Format

Send to

Choose Destination
ISME J. 2015 Dec;9(12):2740-4. doi: 10.1038/ismej.2015.77. Epub 2015 May 22.

Metabolic potential of fatty acid oxidation and anaerobic respiration by abundant members of Thaumarchaeota and Thermoplasmata in deep anoxic peat.

Author information

1
School of Biology, Georgia Institute of Technology, Atlanta, GA, USA.
2
Department of Ecology and Evolution, University of Chicago, Chicago, IL, USA.
3
Institute for Genomics and Systems Biology, Biosciences Division,Argonne National Laboratory, Lemont, IL, USA.
4
Marine Biological Laboratory, Woods Hole, MA, USA.
5
College of Environmental and Resource Sciences, Zhejiang University, Hangzhou, China.

Abstract

To probe the metabolic potential of abundant Archaea in boreal peats, we reconstructed two near-complete archaeal genomes, affiliated with Thaumarchaeota group 1.1c (bin Fn1, 8% abundance), which was a genomically unrepresented group, and Thermoplasmata (bin Bg1, 26% abundance), from metagenomic data acquired from deep anoxic peat layers. Each of the near-complete genomes encodes the potential to degrade long-chain fatty acids (LCFA) via β-oxidation. Fn1 has the potential to oxidize LCFA either by syntrophic interaction with methanogens or by coupling oxidation with anaerobic respiration using fumarate as a terminal electron acceptor (TEA). Fn1 is the first Thaumarchaeota genome without an identifiable carbon fixation pathway, indicating that this mesophilic phylum encompasses more diverse metabolisms than previously thought. Furthermore, we report genetic evidence suggestive of sulfite and/or organosulfonate reduction by Thermoplasmata Bg1. In deep peat, inorganic TEAs are often depleted to extremely low levels, yet the anaerobic respiration predicted for two abundant archaeal members suggests organic electron acceptors such as fumarate and organosulfonate (enriched in humic substances) may be important for respiration and C mineralization in peatlands.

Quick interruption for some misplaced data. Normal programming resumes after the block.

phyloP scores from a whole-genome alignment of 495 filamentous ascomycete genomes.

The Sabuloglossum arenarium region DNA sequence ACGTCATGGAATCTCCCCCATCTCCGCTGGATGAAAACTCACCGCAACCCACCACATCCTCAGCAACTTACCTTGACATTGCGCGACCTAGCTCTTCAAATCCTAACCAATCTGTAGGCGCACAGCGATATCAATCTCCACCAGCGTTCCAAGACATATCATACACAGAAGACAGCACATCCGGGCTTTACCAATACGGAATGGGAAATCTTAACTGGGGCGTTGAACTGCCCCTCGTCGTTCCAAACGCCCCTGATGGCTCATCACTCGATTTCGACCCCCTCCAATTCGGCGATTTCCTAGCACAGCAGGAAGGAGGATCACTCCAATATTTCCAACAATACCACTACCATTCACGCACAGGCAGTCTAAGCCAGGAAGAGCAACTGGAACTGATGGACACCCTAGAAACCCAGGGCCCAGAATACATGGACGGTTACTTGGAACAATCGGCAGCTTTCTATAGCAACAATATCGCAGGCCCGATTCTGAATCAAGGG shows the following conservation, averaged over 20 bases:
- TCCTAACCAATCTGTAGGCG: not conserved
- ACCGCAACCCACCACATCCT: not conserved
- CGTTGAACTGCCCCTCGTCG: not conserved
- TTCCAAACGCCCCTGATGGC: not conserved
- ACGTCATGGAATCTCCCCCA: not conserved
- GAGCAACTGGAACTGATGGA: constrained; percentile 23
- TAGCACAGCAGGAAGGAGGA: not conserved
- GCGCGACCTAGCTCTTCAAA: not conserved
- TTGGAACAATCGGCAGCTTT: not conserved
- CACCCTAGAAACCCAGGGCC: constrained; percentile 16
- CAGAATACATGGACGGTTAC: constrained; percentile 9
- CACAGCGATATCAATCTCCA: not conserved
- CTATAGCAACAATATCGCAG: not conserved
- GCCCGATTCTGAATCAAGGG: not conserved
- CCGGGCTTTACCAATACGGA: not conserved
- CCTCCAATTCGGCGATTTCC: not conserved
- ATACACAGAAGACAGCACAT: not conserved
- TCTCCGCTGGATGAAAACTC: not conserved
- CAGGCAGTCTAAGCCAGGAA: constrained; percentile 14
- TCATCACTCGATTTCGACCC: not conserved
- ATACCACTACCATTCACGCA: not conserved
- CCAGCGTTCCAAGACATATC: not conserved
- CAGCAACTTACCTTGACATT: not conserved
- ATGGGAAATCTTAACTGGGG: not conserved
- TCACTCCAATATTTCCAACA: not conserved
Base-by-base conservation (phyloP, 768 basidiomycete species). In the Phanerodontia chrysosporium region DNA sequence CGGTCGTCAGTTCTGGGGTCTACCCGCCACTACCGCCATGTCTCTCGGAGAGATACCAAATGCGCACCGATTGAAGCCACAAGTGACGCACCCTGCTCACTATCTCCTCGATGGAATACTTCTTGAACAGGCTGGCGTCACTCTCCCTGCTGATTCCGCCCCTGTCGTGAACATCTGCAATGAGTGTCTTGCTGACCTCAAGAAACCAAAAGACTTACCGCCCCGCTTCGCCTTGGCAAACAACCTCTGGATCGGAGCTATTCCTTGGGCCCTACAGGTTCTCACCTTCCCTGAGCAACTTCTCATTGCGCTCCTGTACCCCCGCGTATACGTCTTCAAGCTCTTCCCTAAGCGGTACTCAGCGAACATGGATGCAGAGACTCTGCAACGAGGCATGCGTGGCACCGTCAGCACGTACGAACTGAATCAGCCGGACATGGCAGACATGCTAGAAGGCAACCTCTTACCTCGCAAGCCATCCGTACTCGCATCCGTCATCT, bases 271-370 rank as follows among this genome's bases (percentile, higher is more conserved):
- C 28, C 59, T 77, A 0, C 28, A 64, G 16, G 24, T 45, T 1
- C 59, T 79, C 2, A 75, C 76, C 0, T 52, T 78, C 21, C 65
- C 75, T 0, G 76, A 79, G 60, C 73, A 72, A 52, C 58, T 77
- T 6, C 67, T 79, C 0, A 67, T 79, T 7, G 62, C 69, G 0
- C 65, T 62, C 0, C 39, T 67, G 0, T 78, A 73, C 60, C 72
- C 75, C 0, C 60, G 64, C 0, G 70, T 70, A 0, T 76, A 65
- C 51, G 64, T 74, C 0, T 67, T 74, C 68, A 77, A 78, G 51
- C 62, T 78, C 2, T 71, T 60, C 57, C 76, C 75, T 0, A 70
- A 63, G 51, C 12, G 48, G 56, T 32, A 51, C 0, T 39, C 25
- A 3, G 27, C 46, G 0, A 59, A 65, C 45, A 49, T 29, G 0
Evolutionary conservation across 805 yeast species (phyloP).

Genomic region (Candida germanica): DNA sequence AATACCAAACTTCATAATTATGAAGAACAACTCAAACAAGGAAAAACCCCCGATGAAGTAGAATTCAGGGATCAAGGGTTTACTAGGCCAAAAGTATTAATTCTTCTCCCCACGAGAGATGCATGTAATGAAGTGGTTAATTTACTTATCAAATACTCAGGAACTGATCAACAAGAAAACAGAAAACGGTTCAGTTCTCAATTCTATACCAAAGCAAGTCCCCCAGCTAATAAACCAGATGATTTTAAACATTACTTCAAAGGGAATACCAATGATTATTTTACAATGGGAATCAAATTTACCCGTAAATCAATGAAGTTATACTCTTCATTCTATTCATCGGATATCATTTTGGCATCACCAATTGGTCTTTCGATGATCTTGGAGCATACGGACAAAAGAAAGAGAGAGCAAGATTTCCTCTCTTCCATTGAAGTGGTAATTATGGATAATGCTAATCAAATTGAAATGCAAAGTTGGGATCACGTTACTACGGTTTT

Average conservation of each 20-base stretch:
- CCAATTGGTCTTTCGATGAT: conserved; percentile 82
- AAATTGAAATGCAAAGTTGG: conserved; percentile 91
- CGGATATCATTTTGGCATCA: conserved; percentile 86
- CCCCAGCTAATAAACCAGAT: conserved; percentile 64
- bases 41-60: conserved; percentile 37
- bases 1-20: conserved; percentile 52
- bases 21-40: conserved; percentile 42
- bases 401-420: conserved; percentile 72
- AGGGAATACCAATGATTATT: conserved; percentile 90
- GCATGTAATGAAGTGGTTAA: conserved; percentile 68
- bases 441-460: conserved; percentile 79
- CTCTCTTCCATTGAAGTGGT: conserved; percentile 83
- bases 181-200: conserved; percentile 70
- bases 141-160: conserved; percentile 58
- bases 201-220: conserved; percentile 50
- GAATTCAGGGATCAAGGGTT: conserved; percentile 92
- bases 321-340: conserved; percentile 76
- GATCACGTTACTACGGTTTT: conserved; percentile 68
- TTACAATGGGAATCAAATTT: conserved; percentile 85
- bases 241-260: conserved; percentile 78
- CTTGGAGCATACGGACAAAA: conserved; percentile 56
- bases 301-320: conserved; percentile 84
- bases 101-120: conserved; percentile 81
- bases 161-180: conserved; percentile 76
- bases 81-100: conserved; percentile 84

PMID:
26000553
PMCID:
PMC4817634
DOI:
10.1038/ismej.2015.77
[Indexed for MEDLINE]
Free PMC Article

Supplemental Content

Full text links

Icon for Nature Publishing Group Icon for PubMed Central
Loading ...
Support Center